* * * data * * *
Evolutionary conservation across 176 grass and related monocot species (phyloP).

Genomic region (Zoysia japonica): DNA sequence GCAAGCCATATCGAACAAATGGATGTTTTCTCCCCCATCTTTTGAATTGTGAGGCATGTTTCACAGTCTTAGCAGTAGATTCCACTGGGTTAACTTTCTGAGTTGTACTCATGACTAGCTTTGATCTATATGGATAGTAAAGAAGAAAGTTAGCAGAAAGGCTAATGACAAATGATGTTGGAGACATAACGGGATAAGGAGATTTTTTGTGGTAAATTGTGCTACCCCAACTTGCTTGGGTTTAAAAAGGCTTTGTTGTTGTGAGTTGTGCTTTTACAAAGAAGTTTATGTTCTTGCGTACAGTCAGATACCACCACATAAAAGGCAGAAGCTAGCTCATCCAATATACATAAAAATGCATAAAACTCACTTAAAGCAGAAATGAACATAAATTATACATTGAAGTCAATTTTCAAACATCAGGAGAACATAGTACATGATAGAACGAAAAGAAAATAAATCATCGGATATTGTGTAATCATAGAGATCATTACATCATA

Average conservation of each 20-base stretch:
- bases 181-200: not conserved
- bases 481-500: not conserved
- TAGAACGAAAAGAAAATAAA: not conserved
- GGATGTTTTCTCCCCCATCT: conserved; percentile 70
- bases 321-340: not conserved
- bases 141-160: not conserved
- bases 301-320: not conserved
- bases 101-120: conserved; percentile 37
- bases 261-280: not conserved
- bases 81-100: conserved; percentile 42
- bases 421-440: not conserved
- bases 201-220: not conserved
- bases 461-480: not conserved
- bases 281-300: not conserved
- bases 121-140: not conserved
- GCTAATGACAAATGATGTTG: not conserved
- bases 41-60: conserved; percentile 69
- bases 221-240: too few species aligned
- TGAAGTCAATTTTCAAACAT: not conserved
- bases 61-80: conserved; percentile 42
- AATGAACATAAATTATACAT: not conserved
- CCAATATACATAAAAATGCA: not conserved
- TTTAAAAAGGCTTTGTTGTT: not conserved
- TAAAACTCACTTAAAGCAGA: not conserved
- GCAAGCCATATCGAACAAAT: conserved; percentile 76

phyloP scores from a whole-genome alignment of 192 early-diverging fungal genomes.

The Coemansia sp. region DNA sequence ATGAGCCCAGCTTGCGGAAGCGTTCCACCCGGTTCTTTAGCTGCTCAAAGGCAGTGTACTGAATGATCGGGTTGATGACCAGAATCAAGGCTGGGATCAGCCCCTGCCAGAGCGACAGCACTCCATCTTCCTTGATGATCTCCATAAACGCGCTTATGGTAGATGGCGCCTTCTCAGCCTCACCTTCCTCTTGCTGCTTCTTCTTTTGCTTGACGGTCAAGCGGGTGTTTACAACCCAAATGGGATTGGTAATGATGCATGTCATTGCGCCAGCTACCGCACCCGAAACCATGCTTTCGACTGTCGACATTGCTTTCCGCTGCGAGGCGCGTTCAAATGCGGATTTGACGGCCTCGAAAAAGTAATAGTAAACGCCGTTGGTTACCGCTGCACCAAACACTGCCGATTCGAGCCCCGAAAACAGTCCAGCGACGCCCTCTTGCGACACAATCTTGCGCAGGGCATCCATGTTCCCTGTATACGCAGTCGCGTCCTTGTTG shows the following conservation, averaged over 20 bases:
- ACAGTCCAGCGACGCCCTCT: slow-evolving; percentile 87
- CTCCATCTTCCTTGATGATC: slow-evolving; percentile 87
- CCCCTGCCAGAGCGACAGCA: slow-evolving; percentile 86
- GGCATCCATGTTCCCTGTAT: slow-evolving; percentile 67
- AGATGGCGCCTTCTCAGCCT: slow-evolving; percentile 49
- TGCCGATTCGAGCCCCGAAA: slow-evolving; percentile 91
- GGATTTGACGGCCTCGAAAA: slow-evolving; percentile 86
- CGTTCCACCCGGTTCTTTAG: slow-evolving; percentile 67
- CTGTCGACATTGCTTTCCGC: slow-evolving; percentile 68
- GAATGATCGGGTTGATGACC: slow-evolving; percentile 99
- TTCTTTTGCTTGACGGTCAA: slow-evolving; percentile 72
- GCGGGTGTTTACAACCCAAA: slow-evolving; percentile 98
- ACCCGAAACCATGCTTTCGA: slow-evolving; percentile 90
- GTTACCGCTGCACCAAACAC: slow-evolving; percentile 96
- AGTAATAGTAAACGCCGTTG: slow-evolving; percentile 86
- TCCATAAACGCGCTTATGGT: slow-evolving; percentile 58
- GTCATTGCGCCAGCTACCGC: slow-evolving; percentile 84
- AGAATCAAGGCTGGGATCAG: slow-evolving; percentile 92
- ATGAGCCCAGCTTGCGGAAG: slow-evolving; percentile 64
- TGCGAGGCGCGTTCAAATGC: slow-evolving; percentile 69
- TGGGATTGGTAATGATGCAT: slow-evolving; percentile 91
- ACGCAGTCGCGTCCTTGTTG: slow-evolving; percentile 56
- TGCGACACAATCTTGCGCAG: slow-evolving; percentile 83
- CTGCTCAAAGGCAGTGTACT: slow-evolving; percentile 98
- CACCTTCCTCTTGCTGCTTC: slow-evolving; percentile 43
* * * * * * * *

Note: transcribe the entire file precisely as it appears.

Evolutionary conservation across 176 grass and related monocot species (phyloP).

Genomic region (Zoysia japonica): DNA sequence GCAAGCCATATCGAACAAATGGATGTTTTCTCCCCCATCTTTTGAATTGTGAGGCATGTTTCACAGTCTTAGCAGTAGATTCCACTGGGTTAACTTTCTGAGTTGTACTCATGACTAGCTTTGATCTATATGGATAGTAAAGAAGAAAGTTAGCAGAAAGGCTAATGACAAATGATGTTGGAGACATAACGGGATAAGGAGATTTTTTGTGGTAAATTGTGCTACCCCAACTTGCTTGGGTTTAAAAAGGCTTTGTTGTTGTGAGTTGTGCTTTTACAAAGAAGTTTATGTTCTTGCGTACAGTCAGATACCACCACATAAAAGGCAGAAGCTAGCTCATCCAATATACATAAAAATGCATAAAACTCACTTAAAGCAGAAATGAACATAAATTATACATTGAAGTCAATTTTCAAACATCAGGAGAACATAGTACATGATAGAACGAAAAGAAAATAAATCATCGGATATTGTGTAATCATAGAGATCATTACATCATA

Average conservation of each 20-base stretch:
- bases 181-200: not conserved
- bases 481-500: not conserved
- TAGAACGAAAAGAAAATAAA: not conserved
- GGATGTTTTCTCCCCCATCT: conserved; percentile 70
- bases 321-340: not conserved
- bases 141-160: not conserved
- bases 301-320: not conserved
- bases 101-120: conserved; percentile 37
- bases 261-280: not conserved
- bases 81-100: conserved; percentile 42
- bases 421-440: not conserved
- bases 201-220: not conserved
- bases 461-480: not conserved
- bases 281-300: not conserved
- bases 121-140: not conserved
- GCTAATGACAAATGATGTTG: not conserved
- bases 41-60: conserved; percentile 69
- bases 221-240: too few species aligned
- TGAAGTCAATTTTCAAACAT: not conserved
- bases 61-80: conserved; percentile 42
- AATGAACATAAATTATACAT: not conserved
- CCAATATACATAAAAATGCA: not conserved
- TTTAAAAAGGCTTTGTTGTT: not conserved
- TAAAACTCACTTAAAGCAGA: not conserved
- GCAAGCCATATCGAACAAAT: conserved; percentile 76

phyloP scores from a whole-genome alignment of 192 early-diverging fungal genomes.

The Coemansia sp. region DNA sequence ATGAGCCCAGCTTGCGGAAGCGTTCCACCCGGTTCTTTAGCTGCTCAAAGGCAGTGTACTGAATGATCGGGTTGATGACCAGAATCAAGGCTGGGATCAGCCCCTGCCAGAGCGACAGCACTCCATCTTCCTTGATGATCTCCATAAACGCGCTTATGGTAGATGGCGCCTTCTCAGCCTCACCTTCCTCTTGCTGCTTCTTCTTTTGCTTGACGGTCAAGCGGGTGTTTACAACCCAAATGGGATTGGTAATGATGCATGTCATTGCGCCAGCTACCGCACCCGAAACCATGCTTTCGACTGTCGACATTGCTTTCCGCTGCGAGGCGCGTTCAAATGCGGATTTGACGGCCTCGAAAAAGTAATAGTAAACGCCGTTGGTTACCGCTGCACCAAACACTGCCGATTCGAGCCCCGAAAACAGTCCAGCGACGCCCTCTTGCGACACAATCTTGCGCAGGGCATCCATGTTCCCTGTATACGCAGTCGCGTCCTTGTTG shows the following conservation, averaged over 20 bases:
- ACAGTCCAGCGACGCCCTCT: slow-evolving; percentile 87
- CTCCATCTTCCTTGATGATC: slow-evolving; percentile 87
- CCCCTGCCAGAGCGACAGCA: slow-evolving; percentile 86
- GGCATCCATGTTCCCTGTAT: slow-evolving; percentile 67
- AGATGGCGCCTTCTCAGCCT: slow-evolving; percentile 49
- TGCCGATTCGAGCCCCGAAA: slow-evolving; percentile 91
- GGATTTGACGGCCTCGAAAA: slow-evolving; percentile 86
- CGTTCCACCCGGTTCTTTAG: slow-evolving; percentile 67
- CTGTCGACATTGCTTTCCGC: slow-evolving; percentile 68
- GAATGATCGGGTTGATGACC: slow-evolving; percentile 99
- TTCTTTTGCTTGACGGTCAA: slow-evolving; percentile 72
- GCGGGTGTTTACAACCCAAA: slow-evolving; percentile 98
- ACCCGAAACCATGCTTTCGA: slow-evolving; percentile 90
- GTTACCGCTGCACCAAACAC: slow-evolving; percentile 96
- AGTAATAGTAAACGCCGTTG: slow-evolving; percentile 86
- TCCATAAACGCGCTTATGGT: slow-evolving; percentile 58
- GTCATTGCGCCAGCTACCGC: slow-evolving; percentile 84
- AGAATCAAGGCTGGGATCAG: slow-evolving; percentile 92
- ATGAGCCCAGCTTGCGGAAG: slow-evolving; percentile 64
- TGCGAGGCGCGTTCAAATGC: slow-evolving; percentile 69
- TGGGATTGGTAATGATGCAT: slow-evolving; percentile 91
- ACGCAGTCGCGTCCTTGTTG: slow-evolving; percentile 56
- TGCGACACAATCTTGCGCAG: slow-evolving; percentile 83
- CTGCTCAAAGGCAGTGTACT: slow-evolving; percentile 98
- CACCTTCCTCTTGCTGCTTC: slow-evolving; percentile 43